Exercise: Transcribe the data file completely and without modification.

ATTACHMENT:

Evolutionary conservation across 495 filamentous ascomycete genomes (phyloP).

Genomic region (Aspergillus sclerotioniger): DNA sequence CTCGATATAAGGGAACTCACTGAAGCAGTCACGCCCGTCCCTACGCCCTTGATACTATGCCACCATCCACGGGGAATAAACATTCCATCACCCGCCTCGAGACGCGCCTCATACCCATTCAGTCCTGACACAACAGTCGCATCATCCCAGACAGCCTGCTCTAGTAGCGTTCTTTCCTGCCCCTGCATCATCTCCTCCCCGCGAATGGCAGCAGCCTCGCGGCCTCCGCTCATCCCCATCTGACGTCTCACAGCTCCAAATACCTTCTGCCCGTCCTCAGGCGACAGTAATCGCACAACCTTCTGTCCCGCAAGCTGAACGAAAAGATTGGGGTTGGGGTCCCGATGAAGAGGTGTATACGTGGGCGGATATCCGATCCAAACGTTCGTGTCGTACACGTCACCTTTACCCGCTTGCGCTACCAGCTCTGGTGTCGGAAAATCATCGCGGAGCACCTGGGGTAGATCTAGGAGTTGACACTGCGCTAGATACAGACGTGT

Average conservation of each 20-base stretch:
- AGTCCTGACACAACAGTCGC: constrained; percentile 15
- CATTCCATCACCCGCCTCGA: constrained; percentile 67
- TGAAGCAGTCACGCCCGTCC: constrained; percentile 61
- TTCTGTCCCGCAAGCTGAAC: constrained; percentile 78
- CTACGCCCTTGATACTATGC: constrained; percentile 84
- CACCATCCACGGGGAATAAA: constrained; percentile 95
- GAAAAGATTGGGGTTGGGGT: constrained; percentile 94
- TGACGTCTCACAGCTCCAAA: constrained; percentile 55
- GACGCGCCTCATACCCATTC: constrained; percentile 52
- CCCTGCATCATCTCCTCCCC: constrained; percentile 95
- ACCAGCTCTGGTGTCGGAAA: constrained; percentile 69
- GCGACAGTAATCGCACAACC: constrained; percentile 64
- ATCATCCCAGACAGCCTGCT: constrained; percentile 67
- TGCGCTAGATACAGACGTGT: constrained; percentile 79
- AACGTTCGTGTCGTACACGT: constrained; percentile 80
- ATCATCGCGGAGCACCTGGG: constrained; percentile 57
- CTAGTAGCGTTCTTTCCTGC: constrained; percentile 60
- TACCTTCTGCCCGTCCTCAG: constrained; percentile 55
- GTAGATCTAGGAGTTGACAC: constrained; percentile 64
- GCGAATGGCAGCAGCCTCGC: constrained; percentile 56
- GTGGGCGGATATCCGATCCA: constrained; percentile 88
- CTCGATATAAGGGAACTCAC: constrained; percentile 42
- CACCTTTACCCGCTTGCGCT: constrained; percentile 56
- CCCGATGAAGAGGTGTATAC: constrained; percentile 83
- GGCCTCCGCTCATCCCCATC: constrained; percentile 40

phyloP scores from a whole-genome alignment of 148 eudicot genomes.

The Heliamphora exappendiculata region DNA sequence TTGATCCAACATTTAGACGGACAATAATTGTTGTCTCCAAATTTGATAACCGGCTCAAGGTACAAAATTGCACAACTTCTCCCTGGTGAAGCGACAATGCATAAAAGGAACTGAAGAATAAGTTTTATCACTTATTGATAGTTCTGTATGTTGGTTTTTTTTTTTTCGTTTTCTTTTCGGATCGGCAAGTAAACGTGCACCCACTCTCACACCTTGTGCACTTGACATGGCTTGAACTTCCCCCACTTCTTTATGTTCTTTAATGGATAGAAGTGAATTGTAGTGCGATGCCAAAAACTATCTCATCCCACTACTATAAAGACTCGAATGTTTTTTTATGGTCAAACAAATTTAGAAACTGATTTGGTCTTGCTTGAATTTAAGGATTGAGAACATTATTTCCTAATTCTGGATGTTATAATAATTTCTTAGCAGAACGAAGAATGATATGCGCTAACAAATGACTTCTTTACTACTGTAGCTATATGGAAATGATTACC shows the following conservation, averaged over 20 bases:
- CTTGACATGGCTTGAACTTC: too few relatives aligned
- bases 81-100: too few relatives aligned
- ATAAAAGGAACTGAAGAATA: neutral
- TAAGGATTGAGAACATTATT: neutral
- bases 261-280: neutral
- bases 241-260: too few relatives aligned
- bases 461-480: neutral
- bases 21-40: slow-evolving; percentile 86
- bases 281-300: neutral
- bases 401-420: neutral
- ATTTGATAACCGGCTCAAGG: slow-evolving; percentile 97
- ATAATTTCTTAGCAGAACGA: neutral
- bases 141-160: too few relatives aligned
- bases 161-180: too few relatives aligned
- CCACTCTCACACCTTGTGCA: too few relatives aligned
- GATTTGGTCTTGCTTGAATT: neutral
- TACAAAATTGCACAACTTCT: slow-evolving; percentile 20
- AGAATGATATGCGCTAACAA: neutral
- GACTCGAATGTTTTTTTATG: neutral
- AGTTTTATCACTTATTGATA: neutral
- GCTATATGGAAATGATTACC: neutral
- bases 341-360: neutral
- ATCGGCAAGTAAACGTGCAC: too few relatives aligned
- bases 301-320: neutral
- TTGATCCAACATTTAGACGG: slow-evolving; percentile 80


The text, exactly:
Evolutionary conservation across 495 filamentous ascomycete genomes (phyloP).

Genomic region (Aspergillus sclerotioniger): DNA sequence CTCGATATAAGGGAACTCACTGAAGCAGTCACGCCCGTCCCTACGCCCTTGATACTATGCCACCATCCACGGGGAATAAACATTCCATCACCCGCCTCGAGACGCGCCTCATACCCATTCAGTCCTGACACAACAGTCGCATCATCCCAGACAGCCTGCTCTAGTAGCGTTCTTTCCTGCCCCTGCATCATCTCCTCCCCGCGAATGGCAGCAGCCTCGCGGCCTCCGCTCATCCCCATCTGACGTCTCACAGCTCCAAATACCTTCTGCCCGTCCTCAGGCGACAGTAATCGCACAACCTTCTGTCCCGCAAGCTGAACGAAAAGATTGGGGTTGGGGTCCCGATGAAGAGGTGTATACGTGGGCGGATATCCGATCCAAACGTTCGTGTCGTACACGTCACCTTTACCCGCTTGCGCTACCAGCTCTGGTGTCGGAAAATCATCGCGGAGCACCTGGGGTAGATCTAGGAGTTGACACTGCGCTAGATACAGACGTGT

Average conservation of each 20-base stretch:
- AGTCCTGACACAACAGTCGC: constrained; percentile 15
- CATTCCATCACCCGCCTCGA: constrained; percentile 67
- TGAAGCAGTCACGCCCGTCC: constrained; percentile 61
- TTCTGTCCCGCAAGCTGAAC: constrained; percentile 78
- CTACGCCCTTGATACTATGC: constrained; percentile 84
- CACCATCCACGGGGAATAAA: constrained; percentile 95
- GAAAAGATTGGGGTTGGGGT: constrained; percentile 94
- TGACGTCTCACAGCTCCAAA: constrained; percentile 55
- GACGCGCCTCATACCCATTC: constrained; percentile 52
- CCCTGCATCATCTCCTCCCC: constrained; percentile 95
- ACCAGCTCTGGTGTCGGAAA: constrained; percentile 69
- GCGACAGTAATCGCACAACC: constrained; percentile 64
- ATCATCCCAGACAGCCTGCT: constrained; percentile 67
- TGCGCTAGATACAGACGTGT: constrained; percentile 79
- AACGTTCGTGTCGTACACGT: constrained; percentile 80
- ATCATCGCGGAGCACCTGGG: constrained; percentile 57
- CTAGTAGCGTTCTTTCCTGC: constrained; percentile 60
- TACCTTCTGCCCGTCCTCAG: constrained; percentile 55
- GTAGATCTAGGAGTTGACAC: constrained; percentile 64
- GCGAATGGCAGCAGCCTCGC: constrained; percentile 56
- GTGGGCGGATATCCGATCCA: constrained; percentile 88
- CTCGATATAAGGGAACTCAC: constrained; percentile 42
- CACCTTTACCCGCTTGCGCT: constrained; percentile 56
- CCCGATGAAGAGGTGTATAC: constrained; percentile 83
- GGCCTCCGCTCATCCCCATC: constrained; percentile 40

phyloP scores from a whole-genome alignment of 148 eudicot genomes.

The Heliamphora exappendiculata region DNA sequence TTGATCCAACATTTAGACGGACAATAATTGTTGTCTCCAAATTTGATAACCGGCTCAAGGTACAAAATTGCACAACTTCTCCCTGGTGAAGCGACAATGCATAAAAGGAACTGAAGAATAAGTTTTATCACTTATTGATAGTTCTGTATGTTGGTTTTTTTTTTTTCGTTTTCTTTTCGGATCGGCAAGTAAACGTGCACCCACTCTCACACCTTGTGCACTTGACATGGCTTGAACTTCCCCCACTTCTTTATGTTCTTTAATGGATAGAAGTGAATTGTAGTGCGATGCCAAAAACTATCTCATCCCACTACTATAAAGACTCGAATGTTTTTTTATGGTCAAACAAATTTAGAAACTGATTTGGTCTTGCTTGAATTTAAGGATTGAGAACATTATTTCCTAATTCTGGATGTTATAATAATTTCTTAGCAGAACGAAGAATGATATGCGCTAACAAATGACTTCTTTACTACTGTAGCTATATGGAAATGATTACC shows the following conservation, averaged over 20 bases:
- CTTGACATGGCTTGAACTTC: too few relatives aligned
- bases 81-100: too few relatives aligned
- ATAAAAGGAACTGAAGAATA: neutral
- TAAGGATTGAGAACATTATT: neutral
- bases 261-280: neutral
- bases 241-260: too few relatives aligned
- bases 461-480: neutral
- bases 21-40: slow-evolving; percentile 86
- bases 281-300: neutral
- bases 401-420: neutral
- ATTTGATAACCGGCTCAAGG: slow-evolving; percentile 97
- ATAATTTCTTAGCAGAACGA: neutral
- bases 141-160: too few relatives aligned
- bases 161-180: too few relatives aligned
- CCACTCTCACACCTTGTGCA: too few relatives aligned
- GATTTGGTCTTGCTTGAATT: neutral
- TACAAAATTGCACAACTTCT: slow-evolving; percentile 20
- AGAATGATATGCGCTAACAA: neutral
- GACTCGAATGTTTTTTTATG: neutral
- AGTTTTATCACTTATTGATA: neutral
- GCTATATGGAAATGATTACC: neutral
- bases 341-360: neutral
- ATCGGCAAGTAAACGTGCAC: too few relatives aligned
- bases 301-320: neutral
- TTGATCCAACATTTAGACGG: slow-evolving; percentile 80